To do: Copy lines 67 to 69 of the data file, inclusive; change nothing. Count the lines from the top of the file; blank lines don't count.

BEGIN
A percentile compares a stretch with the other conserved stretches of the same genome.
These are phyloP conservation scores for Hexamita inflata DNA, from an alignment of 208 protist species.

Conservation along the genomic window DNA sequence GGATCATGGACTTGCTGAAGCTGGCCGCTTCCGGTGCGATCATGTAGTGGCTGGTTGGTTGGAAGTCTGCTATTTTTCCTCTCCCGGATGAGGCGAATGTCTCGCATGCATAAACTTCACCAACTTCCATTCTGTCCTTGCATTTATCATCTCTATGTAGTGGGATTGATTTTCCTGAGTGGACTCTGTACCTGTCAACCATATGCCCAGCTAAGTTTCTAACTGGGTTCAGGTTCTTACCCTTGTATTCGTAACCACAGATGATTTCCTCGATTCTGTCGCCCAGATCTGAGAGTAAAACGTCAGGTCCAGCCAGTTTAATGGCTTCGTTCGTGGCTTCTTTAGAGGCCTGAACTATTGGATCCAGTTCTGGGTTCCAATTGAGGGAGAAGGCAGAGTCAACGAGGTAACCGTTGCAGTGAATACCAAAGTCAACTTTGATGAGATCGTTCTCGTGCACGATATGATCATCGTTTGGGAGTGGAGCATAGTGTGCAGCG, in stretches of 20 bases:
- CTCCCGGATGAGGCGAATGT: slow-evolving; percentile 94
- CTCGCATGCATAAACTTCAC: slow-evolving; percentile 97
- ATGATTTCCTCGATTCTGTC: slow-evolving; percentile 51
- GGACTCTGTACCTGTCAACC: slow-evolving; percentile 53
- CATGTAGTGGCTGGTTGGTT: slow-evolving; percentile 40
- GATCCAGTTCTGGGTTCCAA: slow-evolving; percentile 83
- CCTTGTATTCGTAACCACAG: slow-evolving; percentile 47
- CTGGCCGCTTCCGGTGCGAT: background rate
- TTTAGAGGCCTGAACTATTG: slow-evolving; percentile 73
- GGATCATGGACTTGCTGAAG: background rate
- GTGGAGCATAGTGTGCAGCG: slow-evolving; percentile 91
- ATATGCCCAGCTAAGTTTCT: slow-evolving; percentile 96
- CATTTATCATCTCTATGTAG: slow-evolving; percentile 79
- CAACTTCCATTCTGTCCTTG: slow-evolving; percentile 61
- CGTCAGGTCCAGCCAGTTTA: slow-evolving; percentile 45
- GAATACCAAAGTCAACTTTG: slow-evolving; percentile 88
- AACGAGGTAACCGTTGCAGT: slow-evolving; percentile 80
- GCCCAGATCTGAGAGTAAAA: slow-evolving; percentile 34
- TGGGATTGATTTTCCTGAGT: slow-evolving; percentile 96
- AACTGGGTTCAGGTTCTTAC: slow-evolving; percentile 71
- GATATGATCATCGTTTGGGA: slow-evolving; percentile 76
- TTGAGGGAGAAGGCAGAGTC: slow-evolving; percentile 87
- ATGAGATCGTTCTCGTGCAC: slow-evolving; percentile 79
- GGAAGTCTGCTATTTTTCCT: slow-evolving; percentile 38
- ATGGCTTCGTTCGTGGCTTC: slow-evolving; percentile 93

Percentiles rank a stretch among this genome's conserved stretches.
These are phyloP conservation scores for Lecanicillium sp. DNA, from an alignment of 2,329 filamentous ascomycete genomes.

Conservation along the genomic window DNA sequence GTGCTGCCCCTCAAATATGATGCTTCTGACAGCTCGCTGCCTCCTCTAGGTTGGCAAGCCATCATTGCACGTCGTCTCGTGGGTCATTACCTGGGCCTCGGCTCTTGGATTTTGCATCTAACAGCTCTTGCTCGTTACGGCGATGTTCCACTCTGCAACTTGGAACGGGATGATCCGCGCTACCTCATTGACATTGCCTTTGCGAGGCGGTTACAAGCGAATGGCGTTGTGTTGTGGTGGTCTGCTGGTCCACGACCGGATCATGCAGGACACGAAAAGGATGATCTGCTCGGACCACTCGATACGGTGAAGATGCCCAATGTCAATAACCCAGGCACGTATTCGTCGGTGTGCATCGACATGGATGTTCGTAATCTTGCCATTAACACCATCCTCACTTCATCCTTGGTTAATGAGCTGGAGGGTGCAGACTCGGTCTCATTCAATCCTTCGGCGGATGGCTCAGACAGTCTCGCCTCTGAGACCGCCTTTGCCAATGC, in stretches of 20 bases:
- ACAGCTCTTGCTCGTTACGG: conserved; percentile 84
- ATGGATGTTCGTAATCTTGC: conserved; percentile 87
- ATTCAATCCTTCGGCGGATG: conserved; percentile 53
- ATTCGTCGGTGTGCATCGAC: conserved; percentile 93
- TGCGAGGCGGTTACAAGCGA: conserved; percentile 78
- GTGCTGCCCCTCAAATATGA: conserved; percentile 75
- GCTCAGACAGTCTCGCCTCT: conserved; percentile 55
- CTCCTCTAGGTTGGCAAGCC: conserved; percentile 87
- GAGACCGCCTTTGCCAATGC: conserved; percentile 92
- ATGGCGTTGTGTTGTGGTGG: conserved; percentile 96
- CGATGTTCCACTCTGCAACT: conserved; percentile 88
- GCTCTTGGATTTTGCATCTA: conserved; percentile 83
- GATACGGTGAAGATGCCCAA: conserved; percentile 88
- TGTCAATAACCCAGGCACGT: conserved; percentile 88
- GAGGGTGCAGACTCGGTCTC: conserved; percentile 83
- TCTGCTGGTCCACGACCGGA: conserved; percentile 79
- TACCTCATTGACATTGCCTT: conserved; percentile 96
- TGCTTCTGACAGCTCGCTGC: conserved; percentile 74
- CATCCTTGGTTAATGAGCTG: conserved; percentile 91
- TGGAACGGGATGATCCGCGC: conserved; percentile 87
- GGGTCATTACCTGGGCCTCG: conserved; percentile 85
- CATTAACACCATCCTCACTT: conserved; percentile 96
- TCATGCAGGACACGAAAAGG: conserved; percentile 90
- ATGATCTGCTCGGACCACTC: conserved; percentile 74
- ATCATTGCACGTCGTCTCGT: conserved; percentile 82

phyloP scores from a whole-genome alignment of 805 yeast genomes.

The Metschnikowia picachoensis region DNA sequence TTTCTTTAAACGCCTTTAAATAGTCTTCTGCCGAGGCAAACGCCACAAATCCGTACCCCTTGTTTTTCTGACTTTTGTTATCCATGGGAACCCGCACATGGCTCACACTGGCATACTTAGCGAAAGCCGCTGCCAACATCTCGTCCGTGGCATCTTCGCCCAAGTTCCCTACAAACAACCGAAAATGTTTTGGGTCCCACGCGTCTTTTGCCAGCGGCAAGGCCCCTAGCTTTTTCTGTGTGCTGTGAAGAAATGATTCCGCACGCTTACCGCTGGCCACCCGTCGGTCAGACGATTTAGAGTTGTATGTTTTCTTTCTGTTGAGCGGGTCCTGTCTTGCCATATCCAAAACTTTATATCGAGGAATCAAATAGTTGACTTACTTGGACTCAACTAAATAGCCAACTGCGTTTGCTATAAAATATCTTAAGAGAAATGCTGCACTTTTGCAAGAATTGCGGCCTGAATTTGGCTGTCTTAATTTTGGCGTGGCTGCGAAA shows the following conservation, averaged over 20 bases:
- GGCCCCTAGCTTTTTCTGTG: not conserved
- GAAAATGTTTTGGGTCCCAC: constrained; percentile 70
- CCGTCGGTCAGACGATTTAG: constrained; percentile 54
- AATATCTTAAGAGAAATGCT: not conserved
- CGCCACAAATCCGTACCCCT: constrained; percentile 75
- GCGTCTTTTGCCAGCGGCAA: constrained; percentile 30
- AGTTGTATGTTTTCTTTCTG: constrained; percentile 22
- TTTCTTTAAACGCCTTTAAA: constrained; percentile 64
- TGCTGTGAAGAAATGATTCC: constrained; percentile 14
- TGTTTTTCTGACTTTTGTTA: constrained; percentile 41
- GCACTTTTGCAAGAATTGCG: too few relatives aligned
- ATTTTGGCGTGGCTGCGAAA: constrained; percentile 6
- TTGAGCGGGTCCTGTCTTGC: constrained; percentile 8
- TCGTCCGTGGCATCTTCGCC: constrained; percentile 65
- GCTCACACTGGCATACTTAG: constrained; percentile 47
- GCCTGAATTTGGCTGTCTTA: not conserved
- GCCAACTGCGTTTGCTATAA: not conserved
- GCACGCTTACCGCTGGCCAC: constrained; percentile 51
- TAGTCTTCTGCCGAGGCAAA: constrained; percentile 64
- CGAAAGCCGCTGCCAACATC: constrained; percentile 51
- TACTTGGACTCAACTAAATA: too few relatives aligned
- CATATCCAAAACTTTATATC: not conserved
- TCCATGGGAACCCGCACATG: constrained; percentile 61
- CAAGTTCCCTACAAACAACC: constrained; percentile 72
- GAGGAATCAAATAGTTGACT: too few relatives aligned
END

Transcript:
- TGCTGTGAAGAAATGATTCC: constrained; percentile 14
- TGTTTTTCTGACTTTTGTTA: constrained; percentile 41
- GCACTTTTGCAAGAATTGCG: too few relatives aligned